It began in 1932, when Harold Edwards opened his shop there. Then there was Colin Richardson, George Suckling with his inexhaustible stock of prints categorised by subject, Harold Mortlake, Harold Storey and, at no 27, H.M. Fletcher. There was, in fact, no such person in the firm nor ever had been (the initials were those of the founder's daughter Helen May), but to all who went there the name stood for W. R. ("Bill") Fletcher, its presiding genius from 1946 to 1991.
Robert Fletcher began the business in Ramsgate in 1905, and there, a year later, his son was born in the back parlour of the bookshop. His father moved to Rochester and then to 6 Porchester Terrace, Bayswater, where his son joined him on his 16th birthday. He could not wait to leave school, preferring carpentry to lessons, a choice that paid off as his father moved from place to place, where new shelves were always needed. There were always more books than money; 23 New Oxford Street came after Porchester Terrace, then in 1931 9 Bloomsbury Street. But the Depression had begun to bite; in 1934 the shop had to be abandoned, and after an uneasy period of trading from home the business was re-established as a partnership of Robert Fletcher, his brother Alick and son William Robert, trading as "H.M. Fletcher", at 27 Cecil Court.
There was one exotic interval in this pilgrimage. The firm had supplied many of the English books for the Parisian dealer Gumuchian's great catalogue Les Livres d' Enfance, and in 1930 his father arranged for Fletcher to spend six months working for Gumuchian. Despite Fletcher's lack of schooling, he proved to have a good ear and a quick apprehension of spoken French, a gift which was to come in useful later. He also learnt something of French taste in books, so different from English, particularly in bookbinding. All this helped to form his own taste, and gave him a good eye for French treasures lying unsuspected on English shelves.
The new prosperity at Cecil Court proved to be brief. The Second World War came and the business was only kept alive by a contract with Associated Dry Goods, the London office of a group of American department stores who would buy any amount of leather-bound octavo volumes for furnishing purposes at a fixed price of 1s 9d each. But even this dwindled by 1942, and H.M. Fletcher were forced to abandon their new premises. By this time the youngest partner had joined the RAF, and although 37 volunteered for flight-crew service, flying 35 missions over Germany as flight engineer in Lancaster bombers. Odd moments of leave would find him at nearby country sales and bookshops, selling what he picked up to other booksellers or packing them on the mess-room table to send home to his father, now in Enfield.
As soon as he was demobilised, Bill Fletcher set about re-establishing the business, buying out his uncle and with his father as junior partner. By great good luck, when he applied for a shop in Cecil Court he was able to get no 27 back again. The years after the war were a paradise for those who were prepared to go anywhere in search of books; Romeike and Curtice used to publish a weekly list several pages long of country-house sales, and with his great friend and neighbour, Harold Storey, and after his death in 1955 his son Norman, who had also served in the RAF, Fletcher used to travel thousands of miles each year. They became expert at reading between the lines of the terse and imperfect descriptions in auction catalogues; often they would be the only London booksellers there, and would bring back untold treasure, at imminent risk to the springs of the old grey Bentley in which they travelled.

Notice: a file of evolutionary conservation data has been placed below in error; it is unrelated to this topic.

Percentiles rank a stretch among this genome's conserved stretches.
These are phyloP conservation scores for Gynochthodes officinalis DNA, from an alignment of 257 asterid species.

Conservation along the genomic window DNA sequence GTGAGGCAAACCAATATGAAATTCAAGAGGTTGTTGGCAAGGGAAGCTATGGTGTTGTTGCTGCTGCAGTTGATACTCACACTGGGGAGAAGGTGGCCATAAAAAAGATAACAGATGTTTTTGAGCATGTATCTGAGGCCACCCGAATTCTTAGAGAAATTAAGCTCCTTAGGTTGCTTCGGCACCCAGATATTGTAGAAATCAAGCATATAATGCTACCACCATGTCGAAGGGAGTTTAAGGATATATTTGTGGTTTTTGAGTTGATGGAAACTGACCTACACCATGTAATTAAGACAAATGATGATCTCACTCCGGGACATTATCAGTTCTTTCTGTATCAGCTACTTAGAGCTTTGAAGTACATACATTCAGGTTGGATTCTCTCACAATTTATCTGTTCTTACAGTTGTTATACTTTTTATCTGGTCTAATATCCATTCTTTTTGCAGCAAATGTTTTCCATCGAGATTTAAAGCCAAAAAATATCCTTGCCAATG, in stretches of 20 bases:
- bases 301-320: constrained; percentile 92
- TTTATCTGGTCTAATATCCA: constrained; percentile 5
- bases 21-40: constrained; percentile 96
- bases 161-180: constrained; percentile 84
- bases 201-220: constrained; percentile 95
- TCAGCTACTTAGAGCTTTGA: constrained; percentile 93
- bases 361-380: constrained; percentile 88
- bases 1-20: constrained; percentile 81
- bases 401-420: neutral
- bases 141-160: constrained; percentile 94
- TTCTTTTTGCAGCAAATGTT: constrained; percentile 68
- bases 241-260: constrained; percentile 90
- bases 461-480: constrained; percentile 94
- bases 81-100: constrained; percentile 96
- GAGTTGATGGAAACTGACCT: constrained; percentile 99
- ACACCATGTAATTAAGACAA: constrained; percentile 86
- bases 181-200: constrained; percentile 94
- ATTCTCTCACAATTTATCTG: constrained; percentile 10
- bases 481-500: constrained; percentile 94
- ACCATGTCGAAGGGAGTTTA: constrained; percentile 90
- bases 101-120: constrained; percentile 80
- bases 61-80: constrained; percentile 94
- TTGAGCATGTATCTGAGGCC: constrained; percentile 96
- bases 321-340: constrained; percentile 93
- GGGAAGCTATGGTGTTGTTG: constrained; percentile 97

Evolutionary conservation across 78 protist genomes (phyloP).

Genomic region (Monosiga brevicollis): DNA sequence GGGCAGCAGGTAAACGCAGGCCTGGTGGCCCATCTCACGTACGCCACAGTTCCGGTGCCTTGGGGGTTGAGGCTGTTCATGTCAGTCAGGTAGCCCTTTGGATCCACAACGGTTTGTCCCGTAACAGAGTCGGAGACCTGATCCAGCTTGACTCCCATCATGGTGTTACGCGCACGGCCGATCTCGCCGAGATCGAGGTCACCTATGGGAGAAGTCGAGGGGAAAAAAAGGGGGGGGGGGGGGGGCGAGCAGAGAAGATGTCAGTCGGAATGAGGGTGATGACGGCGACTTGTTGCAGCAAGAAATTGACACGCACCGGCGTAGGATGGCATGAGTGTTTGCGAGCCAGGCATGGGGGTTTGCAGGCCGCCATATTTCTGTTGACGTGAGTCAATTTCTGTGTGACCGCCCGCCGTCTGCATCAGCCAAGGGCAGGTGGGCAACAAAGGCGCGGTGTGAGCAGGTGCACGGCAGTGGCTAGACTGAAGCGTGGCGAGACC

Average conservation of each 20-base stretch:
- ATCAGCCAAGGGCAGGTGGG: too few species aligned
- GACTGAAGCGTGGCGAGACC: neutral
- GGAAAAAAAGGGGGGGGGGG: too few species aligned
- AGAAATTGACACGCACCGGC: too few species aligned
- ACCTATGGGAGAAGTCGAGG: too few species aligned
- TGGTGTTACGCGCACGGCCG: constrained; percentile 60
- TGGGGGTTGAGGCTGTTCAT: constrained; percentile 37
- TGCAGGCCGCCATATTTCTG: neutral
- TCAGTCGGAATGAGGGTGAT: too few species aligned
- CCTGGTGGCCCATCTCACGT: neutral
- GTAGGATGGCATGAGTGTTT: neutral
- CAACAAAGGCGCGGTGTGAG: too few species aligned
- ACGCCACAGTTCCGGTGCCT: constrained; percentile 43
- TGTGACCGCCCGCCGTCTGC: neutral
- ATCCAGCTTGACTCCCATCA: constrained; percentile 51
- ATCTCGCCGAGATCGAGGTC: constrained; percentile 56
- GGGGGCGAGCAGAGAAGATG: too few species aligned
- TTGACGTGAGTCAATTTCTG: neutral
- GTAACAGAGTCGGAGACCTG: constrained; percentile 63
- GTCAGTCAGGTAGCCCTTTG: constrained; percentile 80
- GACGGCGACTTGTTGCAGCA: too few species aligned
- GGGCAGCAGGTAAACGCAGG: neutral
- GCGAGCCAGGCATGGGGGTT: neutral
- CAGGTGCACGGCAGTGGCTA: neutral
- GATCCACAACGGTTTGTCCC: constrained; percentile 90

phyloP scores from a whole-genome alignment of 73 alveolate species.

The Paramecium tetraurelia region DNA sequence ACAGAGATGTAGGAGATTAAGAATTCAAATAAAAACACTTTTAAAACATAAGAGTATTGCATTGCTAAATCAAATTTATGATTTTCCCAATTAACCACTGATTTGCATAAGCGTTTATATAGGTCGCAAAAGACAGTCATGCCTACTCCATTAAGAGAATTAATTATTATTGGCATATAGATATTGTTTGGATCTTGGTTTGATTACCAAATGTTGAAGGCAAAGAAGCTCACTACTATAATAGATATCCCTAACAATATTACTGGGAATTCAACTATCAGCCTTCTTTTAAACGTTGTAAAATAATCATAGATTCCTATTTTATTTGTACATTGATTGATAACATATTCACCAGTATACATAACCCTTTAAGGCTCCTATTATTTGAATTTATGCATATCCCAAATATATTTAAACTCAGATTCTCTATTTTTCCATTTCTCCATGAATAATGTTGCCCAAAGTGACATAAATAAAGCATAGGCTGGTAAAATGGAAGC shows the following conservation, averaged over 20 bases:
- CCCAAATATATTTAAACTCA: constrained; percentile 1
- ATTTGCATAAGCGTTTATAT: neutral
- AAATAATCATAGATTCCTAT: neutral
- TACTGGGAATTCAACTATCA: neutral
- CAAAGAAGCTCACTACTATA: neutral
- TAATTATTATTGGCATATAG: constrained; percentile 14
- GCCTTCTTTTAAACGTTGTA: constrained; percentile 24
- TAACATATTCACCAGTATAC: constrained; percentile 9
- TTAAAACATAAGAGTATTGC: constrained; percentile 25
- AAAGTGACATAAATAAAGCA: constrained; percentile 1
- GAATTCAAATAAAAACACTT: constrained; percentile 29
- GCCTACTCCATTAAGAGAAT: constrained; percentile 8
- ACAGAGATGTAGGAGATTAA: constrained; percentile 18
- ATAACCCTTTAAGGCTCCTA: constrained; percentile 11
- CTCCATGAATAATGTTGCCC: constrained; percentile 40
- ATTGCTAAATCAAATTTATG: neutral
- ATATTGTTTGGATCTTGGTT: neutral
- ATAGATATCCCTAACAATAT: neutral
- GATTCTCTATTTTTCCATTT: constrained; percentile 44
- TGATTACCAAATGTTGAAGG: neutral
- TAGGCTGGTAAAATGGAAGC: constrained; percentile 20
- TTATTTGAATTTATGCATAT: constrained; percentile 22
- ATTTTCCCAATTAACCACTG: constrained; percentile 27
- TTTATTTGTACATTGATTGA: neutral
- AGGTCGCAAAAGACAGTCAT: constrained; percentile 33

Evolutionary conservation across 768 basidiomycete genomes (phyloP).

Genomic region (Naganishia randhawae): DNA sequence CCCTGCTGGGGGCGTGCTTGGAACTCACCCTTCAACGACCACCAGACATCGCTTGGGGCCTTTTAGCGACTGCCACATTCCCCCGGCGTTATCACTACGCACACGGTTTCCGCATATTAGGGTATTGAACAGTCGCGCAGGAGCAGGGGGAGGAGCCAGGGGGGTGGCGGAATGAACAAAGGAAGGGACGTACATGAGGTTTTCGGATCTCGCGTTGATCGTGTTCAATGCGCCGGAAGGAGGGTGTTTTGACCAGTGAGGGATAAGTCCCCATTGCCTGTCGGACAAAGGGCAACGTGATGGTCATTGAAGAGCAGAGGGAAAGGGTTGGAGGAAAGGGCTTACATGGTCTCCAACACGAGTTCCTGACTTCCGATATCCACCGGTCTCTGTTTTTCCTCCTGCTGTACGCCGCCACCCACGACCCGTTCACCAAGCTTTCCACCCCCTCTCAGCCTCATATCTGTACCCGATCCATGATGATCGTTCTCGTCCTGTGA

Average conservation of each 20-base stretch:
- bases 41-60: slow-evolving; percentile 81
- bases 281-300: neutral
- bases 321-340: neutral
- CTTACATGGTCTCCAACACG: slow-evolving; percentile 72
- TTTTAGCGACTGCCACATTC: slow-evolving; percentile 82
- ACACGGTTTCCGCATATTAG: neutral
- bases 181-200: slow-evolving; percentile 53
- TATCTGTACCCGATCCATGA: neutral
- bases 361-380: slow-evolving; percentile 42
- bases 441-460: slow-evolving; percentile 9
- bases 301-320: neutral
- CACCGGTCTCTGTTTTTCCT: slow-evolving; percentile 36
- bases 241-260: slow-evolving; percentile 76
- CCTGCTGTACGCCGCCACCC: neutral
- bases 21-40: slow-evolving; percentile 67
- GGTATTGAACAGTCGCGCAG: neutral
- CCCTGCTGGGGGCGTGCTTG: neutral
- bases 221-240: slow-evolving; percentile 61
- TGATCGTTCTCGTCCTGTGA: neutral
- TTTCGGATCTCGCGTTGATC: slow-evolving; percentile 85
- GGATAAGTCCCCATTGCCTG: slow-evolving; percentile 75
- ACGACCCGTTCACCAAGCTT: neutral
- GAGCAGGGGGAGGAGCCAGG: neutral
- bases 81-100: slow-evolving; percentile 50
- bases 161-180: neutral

But Fletcher, despite his London roots, enjoyed a far wider range of contacts. In 1950 he went to Paris for the congress of the International League of Antiquarian Booksellers. His long-disused French came flooding back, and he made a host of friends among the Paris dealers. The same thing happened when he went to the New York Congress in 1955. The visits were returned, and the shop in Cecil Court became a haven for many dealers from overseas.
He also did his bit for the Antiquarian Booksellers' Association, and despite his natural modesty became a popular President in 1961. In those days the association had a dinner and dance, and Fletcher's prowess in the latter was a delight to watch.
But he really came into his own at the first Antiquarian Book Fair, held in 1958 at the old National Book League in Albemarle Street. It was a difficult space full of odd alcoves. With his own hands Fletcher made all the furniture, shelves and booths for it in his garage, and then spent a week putting them all up, an act of unselfish generosity which was repaid by having to repeat the performance for the next 10 years, if with willing help from colleagues.
There is an irony in the fact that, as vendible old books become fewer, the degree of learning required to sell them becomes greater. But booksellers like Fletcher who learnt on the job, by exposure to far more books than come the way of their successors today, were not limited by this. They acquired a familiarity with the texts of much of English and foreign literature by collating their original editions to see that they were perfect; they also developed a sixth sense for the important unknown features of books they had never seen before. All this Fletcher had and more: an open friendliness and an honesty in all he said and did. It was these qualities that, throughout all his 70 years in the trade, brought collectors, librarians and other booksellers to him.
His long life was a singularly happy one, and H.M. Fletcher flourishes today in the hands of his son, Keith.
William Robert Fletcher, antiquarian bookseller: born Ramsgate 6 December 1906; married 1936 Irene Weiss (one son, one daughter); died London 17 December 1996.